Johnstown Independent

Farm Science Review

FFA students explore latest in agriculture technology


Forty-five Northridge FFA students checked out the latest technology in the agricultural industry during the 51st annual Farm Science Review on Sept. 18.

The students were among almost 130,000 visitors during the course of the three-day event at the Molly Caren Agricultural Center. Last year's attendance was 114,324.

"Exhibitors are very pleased, and farmers were out there smiling," said Chuck Gamble, manager of the Farm Science Review. "It's a great time to be in agriculture, especially knowing that the global food demand will reach 9 billion by the year 2050."

Northridge High School senior Kaitlin Piper said she learned all kinds of neat things.

"We started off in the natural-resource area, learning how to judge a soil pit from a soil scientist," she said. "Then we were given the option to ride back to the main part or stay. I stayed at the natural-resource area, and I learned about all kinds of trees and neat facts about the buildings and staircases that were there."

Piper said she also learned how to shoot a bow, and she talked to people from the Ohio Cattlemen's Association.

"We got to walk around and see all kinds of different engineering for farm equipment and livestock equipment," she said. "There were a lot of activities for kids and so many things to do. I also got to talk with college representatives and explore all kinds of agricultural options I can take through college. Overall, it was a great experience, and I had a lot of fun."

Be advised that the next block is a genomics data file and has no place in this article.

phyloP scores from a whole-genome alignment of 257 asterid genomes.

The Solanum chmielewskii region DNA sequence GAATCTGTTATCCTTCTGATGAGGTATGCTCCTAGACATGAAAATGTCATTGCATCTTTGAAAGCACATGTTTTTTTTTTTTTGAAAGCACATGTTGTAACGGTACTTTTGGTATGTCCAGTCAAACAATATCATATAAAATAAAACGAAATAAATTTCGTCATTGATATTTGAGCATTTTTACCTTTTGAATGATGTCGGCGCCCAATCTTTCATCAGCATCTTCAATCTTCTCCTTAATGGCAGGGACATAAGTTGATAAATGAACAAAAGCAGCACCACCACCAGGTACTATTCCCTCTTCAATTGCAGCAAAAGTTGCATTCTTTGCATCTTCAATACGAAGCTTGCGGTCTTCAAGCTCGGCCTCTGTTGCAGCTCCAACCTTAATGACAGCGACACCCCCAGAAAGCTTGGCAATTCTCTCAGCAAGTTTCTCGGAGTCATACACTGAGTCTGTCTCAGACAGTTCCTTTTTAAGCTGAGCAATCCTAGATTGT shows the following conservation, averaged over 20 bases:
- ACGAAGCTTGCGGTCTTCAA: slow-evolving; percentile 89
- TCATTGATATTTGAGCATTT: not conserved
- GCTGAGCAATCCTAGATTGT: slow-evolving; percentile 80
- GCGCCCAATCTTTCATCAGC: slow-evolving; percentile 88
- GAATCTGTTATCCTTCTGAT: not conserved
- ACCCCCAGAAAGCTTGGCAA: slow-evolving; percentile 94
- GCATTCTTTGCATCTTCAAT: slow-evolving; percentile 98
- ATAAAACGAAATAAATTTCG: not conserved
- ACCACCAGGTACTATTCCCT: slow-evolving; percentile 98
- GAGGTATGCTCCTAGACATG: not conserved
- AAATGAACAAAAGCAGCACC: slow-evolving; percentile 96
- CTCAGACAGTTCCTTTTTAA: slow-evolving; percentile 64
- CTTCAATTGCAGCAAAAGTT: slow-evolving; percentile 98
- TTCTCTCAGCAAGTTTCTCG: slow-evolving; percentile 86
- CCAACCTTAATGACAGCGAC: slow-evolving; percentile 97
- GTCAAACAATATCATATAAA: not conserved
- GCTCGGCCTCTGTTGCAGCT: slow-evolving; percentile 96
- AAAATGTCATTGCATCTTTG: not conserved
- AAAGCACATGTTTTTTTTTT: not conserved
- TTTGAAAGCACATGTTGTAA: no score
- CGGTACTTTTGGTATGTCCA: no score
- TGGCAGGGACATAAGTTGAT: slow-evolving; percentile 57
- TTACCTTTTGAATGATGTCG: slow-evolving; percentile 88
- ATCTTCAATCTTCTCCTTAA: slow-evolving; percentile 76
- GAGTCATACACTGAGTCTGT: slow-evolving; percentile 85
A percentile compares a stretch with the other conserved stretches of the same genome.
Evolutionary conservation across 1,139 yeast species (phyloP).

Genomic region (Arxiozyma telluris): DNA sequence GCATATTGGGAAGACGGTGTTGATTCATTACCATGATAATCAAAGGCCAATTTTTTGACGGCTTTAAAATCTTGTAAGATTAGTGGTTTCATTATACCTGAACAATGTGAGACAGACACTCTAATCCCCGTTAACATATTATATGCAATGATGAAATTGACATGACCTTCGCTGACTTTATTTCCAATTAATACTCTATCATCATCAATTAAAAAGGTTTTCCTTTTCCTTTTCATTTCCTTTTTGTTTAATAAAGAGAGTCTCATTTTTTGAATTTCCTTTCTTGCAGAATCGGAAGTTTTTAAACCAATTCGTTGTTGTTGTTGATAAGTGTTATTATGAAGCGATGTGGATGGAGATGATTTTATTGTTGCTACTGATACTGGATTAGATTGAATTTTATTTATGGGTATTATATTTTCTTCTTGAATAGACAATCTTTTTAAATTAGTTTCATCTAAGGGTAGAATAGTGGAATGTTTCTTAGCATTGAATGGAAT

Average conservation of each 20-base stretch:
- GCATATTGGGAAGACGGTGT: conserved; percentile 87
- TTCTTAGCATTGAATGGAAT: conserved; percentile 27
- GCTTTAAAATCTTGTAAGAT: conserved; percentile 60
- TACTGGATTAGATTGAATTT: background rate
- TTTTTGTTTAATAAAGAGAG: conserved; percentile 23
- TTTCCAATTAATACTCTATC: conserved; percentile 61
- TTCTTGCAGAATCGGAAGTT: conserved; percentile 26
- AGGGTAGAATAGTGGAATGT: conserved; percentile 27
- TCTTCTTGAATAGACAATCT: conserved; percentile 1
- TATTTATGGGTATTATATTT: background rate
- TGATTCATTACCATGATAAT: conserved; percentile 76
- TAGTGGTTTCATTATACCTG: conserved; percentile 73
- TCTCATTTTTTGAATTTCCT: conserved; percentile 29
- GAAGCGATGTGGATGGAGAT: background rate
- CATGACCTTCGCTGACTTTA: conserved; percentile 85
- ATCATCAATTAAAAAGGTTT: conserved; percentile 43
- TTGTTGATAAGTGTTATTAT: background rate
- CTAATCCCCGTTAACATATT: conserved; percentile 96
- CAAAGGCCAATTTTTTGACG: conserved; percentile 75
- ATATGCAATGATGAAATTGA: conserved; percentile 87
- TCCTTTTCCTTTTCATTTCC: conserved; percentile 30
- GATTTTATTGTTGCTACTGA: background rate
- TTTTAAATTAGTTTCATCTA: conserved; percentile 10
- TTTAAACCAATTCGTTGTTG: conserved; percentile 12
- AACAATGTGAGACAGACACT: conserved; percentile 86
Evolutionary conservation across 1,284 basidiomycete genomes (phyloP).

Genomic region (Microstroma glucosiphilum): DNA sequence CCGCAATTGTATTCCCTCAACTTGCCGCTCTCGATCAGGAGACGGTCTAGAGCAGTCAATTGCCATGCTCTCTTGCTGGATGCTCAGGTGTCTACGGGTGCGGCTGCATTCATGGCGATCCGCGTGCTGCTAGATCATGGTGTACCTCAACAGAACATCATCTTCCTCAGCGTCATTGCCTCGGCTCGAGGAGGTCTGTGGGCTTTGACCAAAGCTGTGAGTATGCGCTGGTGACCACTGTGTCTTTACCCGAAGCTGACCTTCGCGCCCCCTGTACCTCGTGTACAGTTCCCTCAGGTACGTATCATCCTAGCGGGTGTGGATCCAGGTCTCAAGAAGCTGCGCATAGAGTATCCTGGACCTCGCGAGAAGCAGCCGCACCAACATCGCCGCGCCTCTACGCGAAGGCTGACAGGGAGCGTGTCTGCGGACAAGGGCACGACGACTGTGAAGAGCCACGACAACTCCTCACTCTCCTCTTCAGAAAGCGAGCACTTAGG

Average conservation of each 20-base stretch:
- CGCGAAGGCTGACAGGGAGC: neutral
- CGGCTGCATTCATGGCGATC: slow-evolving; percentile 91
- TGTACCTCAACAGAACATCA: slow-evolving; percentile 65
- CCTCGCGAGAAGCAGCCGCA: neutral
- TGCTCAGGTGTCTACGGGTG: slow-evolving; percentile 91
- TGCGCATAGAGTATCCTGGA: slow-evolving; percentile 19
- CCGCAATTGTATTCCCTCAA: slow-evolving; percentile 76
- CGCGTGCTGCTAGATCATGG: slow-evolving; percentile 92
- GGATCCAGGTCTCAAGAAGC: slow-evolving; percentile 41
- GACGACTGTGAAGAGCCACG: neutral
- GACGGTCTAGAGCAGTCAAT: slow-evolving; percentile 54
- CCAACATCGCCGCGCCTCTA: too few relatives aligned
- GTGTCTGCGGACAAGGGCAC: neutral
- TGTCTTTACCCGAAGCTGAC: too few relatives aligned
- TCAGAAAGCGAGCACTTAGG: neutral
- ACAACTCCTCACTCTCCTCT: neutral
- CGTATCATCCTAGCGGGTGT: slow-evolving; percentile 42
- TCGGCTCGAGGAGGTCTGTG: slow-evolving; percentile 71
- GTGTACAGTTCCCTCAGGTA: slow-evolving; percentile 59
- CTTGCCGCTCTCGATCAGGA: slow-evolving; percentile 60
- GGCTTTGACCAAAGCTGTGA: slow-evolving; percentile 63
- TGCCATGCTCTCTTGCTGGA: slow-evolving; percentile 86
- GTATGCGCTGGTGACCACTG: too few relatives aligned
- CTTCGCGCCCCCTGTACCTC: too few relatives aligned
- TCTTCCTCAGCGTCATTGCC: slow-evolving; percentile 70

Eighth-grader Chase Pearce said he explored the archery area.

"Then I went to the main part of the Farm Science Review and looked at all kinds of knives and knife sharpeners," he said. "We also watched the fish-shocking sessions in the natural-resource area, where I learned how all kinds of different fish survive in the environment."

Northridge FFA adviser Kim Weiss said the chapter's members experienced the scope of the agricultural industry.

Some highlights of this year's review included two presentations by the Peterson Farm Brothers on Tuesday, the first-ever demonstration of an unmanned aerial vehicle at a farm show and three new inductees into the Farm Science Review Hall of Fame. Also, early soybean yield results are showing 58 bushels per acre on average and 222 bushels per acre on average for corn.

Next year's Farm Science Review will be held Sept. 16-18.

The Farm Science Review is sponsored by the College of Food, Agricultural and Environmental Sciences, Ohio State University Extension and the Ohio Agricultural Research and Development Center. It attracts more than 130,000 visitors from all over the United States and Canada who attend for three days to explore 4,000 product lines from 600 commercial exhibitors and to learn the latest in agricultural research, conservation, family and nutrition, and gardening and landscape.